What are the Best Drip Coffee Makers?

Drip coffee brewing is a very popular form of coffee making. But what are the best drip coffee makers?

Drip coffee is a method that involves pouring hot water over coffee grind through a filter. The water seeps through the ground coffee in the filter, absorbing its oils and essences, then passes through to a container at the bottom. The used coffee grounds are captured in the filter with the liquid dripping into a carafe or pot.

The Best Drip Coffee Makers

The following are three top rated drip coffee makers that we highly recommend.

No.1 – Chemex Classic Series – 8 Cup Coffee Maker

Sizes: 3-Cup | 6-Cup | 8-Cup | 10-Cup

This stylish coffee maker includes a polished wood collar with leather tie for easy handling when hot. It has been selected as one of the 100 best designed products of modern times by the Illinois Institute of Technology.

Please note, special Chemex filters are required for all Chemex coffee makers. Not compatible with other filters. This is a beautiful coffee maker to celebrate the traditional coffee brewing methods.

Check Price on Amazon

No.2 – Hamilton Beach FlexBrew 49983A Single Serve / Full Pot Coffee Maker

Size: single and 12-cup combo

This nifty machine gives you two brewing options, single cup or 12-cups. The single cup pourer fits a 14-oz travel mug.

The water reservoir also has an easy, one-time filling option for the single-serve side. It has a multilevel cup rest to fit all cup and mug sizes for the single-serve. A pod holder snaps onto the single-serve brew basket to hold soft pods.

Select your brew strength between regular and bold. Regular will produce a mild cup of coffee while bold will produce a stronger cup.

The control panel has a pre-programmed timer options with a two-hour automatic shutoff function.

Check Price on Amazon

No.3 – Bonavita BV1800TH 8-Cup Coffee Maker with Thermal Carafe

Size: 8-cup

Coffee pot options: stainless steel or glass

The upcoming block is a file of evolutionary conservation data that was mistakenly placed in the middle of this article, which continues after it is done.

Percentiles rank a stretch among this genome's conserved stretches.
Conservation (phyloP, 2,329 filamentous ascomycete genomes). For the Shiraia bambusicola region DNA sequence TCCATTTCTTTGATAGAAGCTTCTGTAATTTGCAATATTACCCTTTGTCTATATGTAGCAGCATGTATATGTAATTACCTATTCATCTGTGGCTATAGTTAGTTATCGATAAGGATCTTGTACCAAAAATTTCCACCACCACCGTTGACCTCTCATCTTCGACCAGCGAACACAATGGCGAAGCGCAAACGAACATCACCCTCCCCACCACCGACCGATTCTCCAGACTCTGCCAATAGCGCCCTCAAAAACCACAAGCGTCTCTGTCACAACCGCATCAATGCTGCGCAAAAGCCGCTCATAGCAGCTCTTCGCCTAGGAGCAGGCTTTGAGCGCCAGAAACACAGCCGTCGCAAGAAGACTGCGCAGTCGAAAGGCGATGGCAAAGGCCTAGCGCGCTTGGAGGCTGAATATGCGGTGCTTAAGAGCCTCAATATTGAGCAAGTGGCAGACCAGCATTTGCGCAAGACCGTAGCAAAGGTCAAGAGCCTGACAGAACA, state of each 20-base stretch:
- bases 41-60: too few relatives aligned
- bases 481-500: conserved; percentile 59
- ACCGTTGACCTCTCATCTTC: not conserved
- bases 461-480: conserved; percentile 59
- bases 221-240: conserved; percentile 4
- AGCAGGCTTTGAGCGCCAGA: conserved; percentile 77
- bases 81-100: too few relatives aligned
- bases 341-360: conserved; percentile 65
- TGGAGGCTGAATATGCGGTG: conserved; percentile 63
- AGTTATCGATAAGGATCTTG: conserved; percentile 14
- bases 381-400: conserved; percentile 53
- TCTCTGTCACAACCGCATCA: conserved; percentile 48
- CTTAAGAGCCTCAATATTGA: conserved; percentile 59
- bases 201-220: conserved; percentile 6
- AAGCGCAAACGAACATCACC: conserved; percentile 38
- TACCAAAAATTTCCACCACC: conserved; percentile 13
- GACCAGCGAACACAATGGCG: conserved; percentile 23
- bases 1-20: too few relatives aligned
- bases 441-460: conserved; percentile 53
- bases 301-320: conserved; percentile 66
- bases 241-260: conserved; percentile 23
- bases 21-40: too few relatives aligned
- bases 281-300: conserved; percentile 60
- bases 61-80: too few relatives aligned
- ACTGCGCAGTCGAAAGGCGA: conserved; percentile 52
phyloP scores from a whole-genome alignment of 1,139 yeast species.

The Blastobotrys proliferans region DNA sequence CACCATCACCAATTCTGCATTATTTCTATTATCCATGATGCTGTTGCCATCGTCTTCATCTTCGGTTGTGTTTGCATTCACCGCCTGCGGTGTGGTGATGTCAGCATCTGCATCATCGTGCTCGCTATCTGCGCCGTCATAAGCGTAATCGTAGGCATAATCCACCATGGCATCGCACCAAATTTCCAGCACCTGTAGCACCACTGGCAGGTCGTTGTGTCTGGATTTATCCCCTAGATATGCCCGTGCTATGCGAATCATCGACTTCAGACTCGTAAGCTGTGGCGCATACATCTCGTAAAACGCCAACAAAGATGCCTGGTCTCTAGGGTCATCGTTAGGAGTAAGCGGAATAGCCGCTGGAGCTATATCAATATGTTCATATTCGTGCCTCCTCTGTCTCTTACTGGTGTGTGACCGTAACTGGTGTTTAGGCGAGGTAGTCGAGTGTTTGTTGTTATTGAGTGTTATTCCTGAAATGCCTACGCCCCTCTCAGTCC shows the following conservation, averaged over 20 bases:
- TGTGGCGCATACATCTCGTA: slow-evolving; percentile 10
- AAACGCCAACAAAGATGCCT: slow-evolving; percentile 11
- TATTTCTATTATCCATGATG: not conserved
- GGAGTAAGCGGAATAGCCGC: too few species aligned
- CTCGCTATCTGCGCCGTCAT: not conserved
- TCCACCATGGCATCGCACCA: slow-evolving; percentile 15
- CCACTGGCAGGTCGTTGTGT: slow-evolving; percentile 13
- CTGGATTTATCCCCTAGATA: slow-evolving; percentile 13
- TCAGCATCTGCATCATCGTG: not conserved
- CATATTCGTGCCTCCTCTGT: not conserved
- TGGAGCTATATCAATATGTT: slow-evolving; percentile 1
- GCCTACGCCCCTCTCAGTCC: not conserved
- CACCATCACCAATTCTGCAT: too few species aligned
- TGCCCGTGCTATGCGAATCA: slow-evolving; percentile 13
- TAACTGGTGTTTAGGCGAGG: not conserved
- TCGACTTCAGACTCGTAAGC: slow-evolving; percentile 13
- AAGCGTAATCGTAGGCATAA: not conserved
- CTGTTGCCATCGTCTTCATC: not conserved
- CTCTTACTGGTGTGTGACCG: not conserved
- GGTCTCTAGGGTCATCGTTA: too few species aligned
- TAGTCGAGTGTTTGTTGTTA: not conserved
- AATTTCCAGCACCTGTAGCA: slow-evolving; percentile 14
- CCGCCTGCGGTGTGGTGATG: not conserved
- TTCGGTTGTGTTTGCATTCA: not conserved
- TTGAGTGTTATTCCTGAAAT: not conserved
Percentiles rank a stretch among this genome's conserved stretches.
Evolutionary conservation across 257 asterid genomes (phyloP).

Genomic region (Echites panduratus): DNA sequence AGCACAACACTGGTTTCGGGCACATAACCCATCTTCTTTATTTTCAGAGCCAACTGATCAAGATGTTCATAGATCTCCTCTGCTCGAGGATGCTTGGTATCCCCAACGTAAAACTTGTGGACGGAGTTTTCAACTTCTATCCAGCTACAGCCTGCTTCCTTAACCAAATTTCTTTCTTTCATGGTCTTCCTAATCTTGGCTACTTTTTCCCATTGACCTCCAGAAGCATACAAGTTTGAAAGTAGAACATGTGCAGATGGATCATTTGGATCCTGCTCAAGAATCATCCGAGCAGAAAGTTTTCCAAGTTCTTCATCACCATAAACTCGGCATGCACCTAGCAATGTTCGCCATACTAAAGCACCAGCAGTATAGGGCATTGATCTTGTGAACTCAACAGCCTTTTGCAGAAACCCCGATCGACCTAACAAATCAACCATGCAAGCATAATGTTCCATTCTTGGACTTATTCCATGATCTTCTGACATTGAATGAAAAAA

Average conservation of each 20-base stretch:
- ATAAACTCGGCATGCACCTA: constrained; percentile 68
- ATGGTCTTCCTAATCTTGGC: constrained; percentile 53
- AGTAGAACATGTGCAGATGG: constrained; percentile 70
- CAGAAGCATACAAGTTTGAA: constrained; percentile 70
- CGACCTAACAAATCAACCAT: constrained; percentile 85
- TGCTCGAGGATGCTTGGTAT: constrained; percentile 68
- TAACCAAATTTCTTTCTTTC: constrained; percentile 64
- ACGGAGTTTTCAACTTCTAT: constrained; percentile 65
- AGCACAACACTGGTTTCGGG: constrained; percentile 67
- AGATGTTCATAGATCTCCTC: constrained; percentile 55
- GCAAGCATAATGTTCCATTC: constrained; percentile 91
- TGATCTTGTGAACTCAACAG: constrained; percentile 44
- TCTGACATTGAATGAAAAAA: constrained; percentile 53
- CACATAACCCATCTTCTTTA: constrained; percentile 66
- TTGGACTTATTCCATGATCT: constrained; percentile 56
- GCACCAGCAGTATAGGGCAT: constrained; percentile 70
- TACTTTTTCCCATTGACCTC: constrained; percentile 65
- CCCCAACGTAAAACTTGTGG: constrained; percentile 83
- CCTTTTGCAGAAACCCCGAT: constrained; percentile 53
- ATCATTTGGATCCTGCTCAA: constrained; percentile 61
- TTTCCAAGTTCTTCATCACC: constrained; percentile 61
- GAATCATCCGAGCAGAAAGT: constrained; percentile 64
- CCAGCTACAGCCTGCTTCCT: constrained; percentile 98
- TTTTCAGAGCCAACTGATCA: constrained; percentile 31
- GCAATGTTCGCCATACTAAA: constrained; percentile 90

The 1400-watt heater ensures that the water is heated to the ideal temperature of 195-205°F (91-96°C). It is engineered for exact water and coffee ground contact time, extracting all the oils and essences from the coffee ground, for a full-bodies flavorsome cup of coffee.

The special showerhead filtration system ensures complete saturation of the coffee ground and optimal extraction. It has a simplistic, easy to use one-touch brew operation and the durable, stainless steel lined thermal coffee pot keeps coffee hot for longer.

The coffee pot lid, filter basket and showerhead are all dishwasher safe and all parts are made of BPA-free plastic.

Check Price on Amazon

The History of Drip Brew Coffee Makers

The infusion brewing process became popular in France, roundabout 1710. It involved dunking the coffee ground, enclosed in a linen bag, into hot water and letting it brew or “infuse” until the desired strength was achieved.

The first modern method of making coffee with a filter, drip brewing, is more than 125 years old. Throughout all these years the design idea behind the method hasn’t changed much.

The Biggin, originating in France roughly 1780, consisted of a two-level pot containing the coffee in a cloth sock in the upper section into which water was poured. The water then drained through holes into the bottom section with a coffee pot below.

The quality of the brewed coffee depended on the grind size, if it was too coarse the coffee was weak; too fine and the filter got blocked. A drawback of the cloth filter, is that it transferred its taste into the filtered coffee.

Melitta Bentz invented paper coffee filters in Germany, 1908. Nowadays these are commonly used for drip brewing worldwide. Some machines do have permanent filters that can be reused. The first electrical drip brewer was patented in Germany, called the Wigomat. It was invented by Gottlob Widmann in 1954.

To a great extend the drip coffee makers became much more popular than the coffee percolator in the 1970s. This was because of the percolators’ tendency to over-extract coffee, making it too bitter. Till today it remains a big debating point between coffee connoisseurs, some preferring the robust taste of a cup of percolated coffee and others preferring the more mild taste created by the drip brew method.